York: Established outcome-determinative test. Outcome should be same in federal court as if it were brought in state court. So if applying federal procedural practice would make case come out differently than applying state's rule, federal court must apply state's procedural rule.

Byrd: When issue is one of procedure and is not "bound up" with state-granted substantive rights, weigh the outcome-determinative test and state's interests against federal countervailing considerations. Example: If important federal policies underlie the federal practice, the state's interests are not that great and it's iffy whether the outcome would actually be different after applying the federal practice, follow federal practice. If matter is one of pure substance or one of procedure bound up with substantive rights, defer to state's law.

Hana: None of that ever meant to apply to Federal Rules of Civil Procedure, only "federal judicial practices." If there is a conflict between FRCP and state rule, federal court will apply FRCP unless rule fails the Sibbach test: as long as Congress had constitutional authority to make rule, and the authority was granted to the Court in the Rules Enabling Act, it applies. The rule would fail this test if it affected a substantive right but as you find in Sibbach, the Court uses a broad definition of "procedural," so Congress can constitutionally mandate any rule that can rationally be characterized as procedural. So a federal court would have to be convinced that Congress, the Supreme Court, and the Advisory Committee were all wrong when they adopted the rule.
If the conflict is just between state rule and matter of federal judicial practice, you now apply the twin aims of Erie doctrine. Twin aims of Erie were to discourage forum-shopping and avoid inequitable administration of the laws. So ask whether ignoring the state's rule would lead to either the plaintiff choosing to sue in a different forum or giving the plaintiff who sues in federal court in diversity an advantage over a plaintiff suing in state court. If so, apply the state rule. If neither, apply federal practice.

BigZuck
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Re: 1L Substantive Law Questions (Get your BLL on ITT)

Postby BigZuck » Wed Nov 20, 2013 8:21 pm

Br3v wrote:Market share causation.

That only answers But For Causation correct? You still have to prove the harm to be a proximate cause? I guess I cant think of a situation where you would use market share causation and it would not be found to be the proximate cause.


Pretty sure our prof only talked about market share in regards to the drug DES. What context are you applying it broseph?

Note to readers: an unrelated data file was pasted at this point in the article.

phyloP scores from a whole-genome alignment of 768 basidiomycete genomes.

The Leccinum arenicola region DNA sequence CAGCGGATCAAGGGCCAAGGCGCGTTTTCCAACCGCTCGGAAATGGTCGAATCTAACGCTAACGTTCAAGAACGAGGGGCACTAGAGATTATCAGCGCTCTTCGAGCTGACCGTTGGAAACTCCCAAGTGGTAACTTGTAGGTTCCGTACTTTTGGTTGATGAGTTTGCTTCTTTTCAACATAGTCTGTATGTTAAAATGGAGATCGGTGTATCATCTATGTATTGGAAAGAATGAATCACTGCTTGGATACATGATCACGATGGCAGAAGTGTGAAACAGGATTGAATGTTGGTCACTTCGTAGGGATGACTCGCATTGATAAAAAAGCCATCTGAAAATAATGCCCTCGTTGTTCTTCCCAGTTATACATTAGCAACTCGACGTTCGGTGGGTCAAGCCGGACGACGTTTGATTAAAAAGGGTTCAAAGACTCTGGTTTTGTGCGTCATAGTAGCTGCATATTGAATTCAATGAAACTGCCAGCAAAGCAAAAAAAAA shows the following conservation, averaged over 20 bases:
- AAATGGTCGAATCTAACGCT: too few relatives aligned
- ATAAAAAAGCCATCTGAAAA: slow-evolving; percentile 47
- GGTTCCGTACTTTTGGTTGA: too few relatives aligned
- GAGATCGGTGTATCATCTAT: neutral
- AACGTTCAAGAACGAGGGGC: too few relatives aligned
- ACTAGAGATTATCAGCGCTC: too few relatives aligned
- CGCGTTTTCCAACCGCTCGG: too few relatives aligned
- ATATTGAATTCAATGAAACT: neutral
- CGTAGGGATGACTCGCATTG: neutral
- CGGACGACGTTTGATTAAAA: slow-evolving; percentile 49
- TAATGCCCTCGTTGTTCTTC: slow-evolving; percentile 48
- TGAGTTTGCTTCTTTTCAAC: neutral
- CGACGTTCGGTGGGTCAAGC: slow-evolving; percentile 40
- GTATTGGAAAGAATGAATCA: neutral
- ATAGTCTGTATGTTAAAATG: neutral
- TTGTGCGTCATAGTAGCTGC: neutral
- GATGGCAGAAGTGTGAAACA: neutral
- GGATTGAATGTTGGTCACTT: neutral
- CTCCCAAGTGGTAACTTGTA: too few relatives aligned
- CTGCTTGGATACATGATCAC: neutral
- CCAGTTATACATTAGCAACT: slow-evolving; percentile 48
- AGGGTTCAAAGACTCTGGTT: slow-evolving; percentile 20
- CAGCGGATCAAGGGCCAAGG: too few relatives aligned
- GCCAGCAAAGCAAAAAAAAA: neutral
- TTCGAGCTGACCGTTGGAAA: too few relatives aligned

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sublime
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Re: 1L Substantive Law Questions (Get your BLL on ITT)

Postby sublime » Wed Nov 20, 2013 8:24 pm

..

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lhanvt13
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Re: 1L Substantive Law Questions (Get your BLL on ITT)

Postby lhanvt13 » Wed Nov 20, 2013 8:25 pm

sf_39 wrote:
lhanvt13 wrote:Q: do we talk about damages for every single claim in Torts?
A v. B Negligence
- negligence analysis
- damages

A v. B Battery
- Battery analysis
- damages

etc?


That's likely prof-dependant and a great question to ask yours

-------

So can someone dumb down Erie for me and Byrd/Hanna?



Thanks! I just emailed him

BigZuck
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Re: 1L Substantive Law Questions (Get your BLL on ITT)

Postby BigZuck » Wed Nov 20, 2013 8:27 pm

Looks pretty good to me, Brother Lavitz.

I did kind of tl;dr some of it, but I was wondering- in Erie you said state law was either statute based or what the state Supreme Court said it was. However, sometimes a federal court has to apply state law and its unclear what the state law would be so they have to either certify it from the state Supreme Court or basically act and decide as if they were the state Supreme Court themselves. It's a classic Erie Problem, yo!

Was that something in one of the other cases and I just missed it when I tl;dreded that stuff?

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Lavitz
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Re: 1L Substantive Law Questions (Get your BLL on ITT)

Postby Lavitz » Wed Nov 20, 2013 8:30 pm

BigZuck wrote:Looks pretty good to me, Brother Lavitz.

I did kind of tl;dr some of it, but I was wondering- in Erie you said state law was either statute based or what the state Supreme Court said it was. However, sometimes a federal court has to apply state law and its unclear what the state law would be so they have to either certify it from the state Supreme Court or basically act and decide as if they were the state Supreme Court themselves. It's a classic Erie Problem, yo!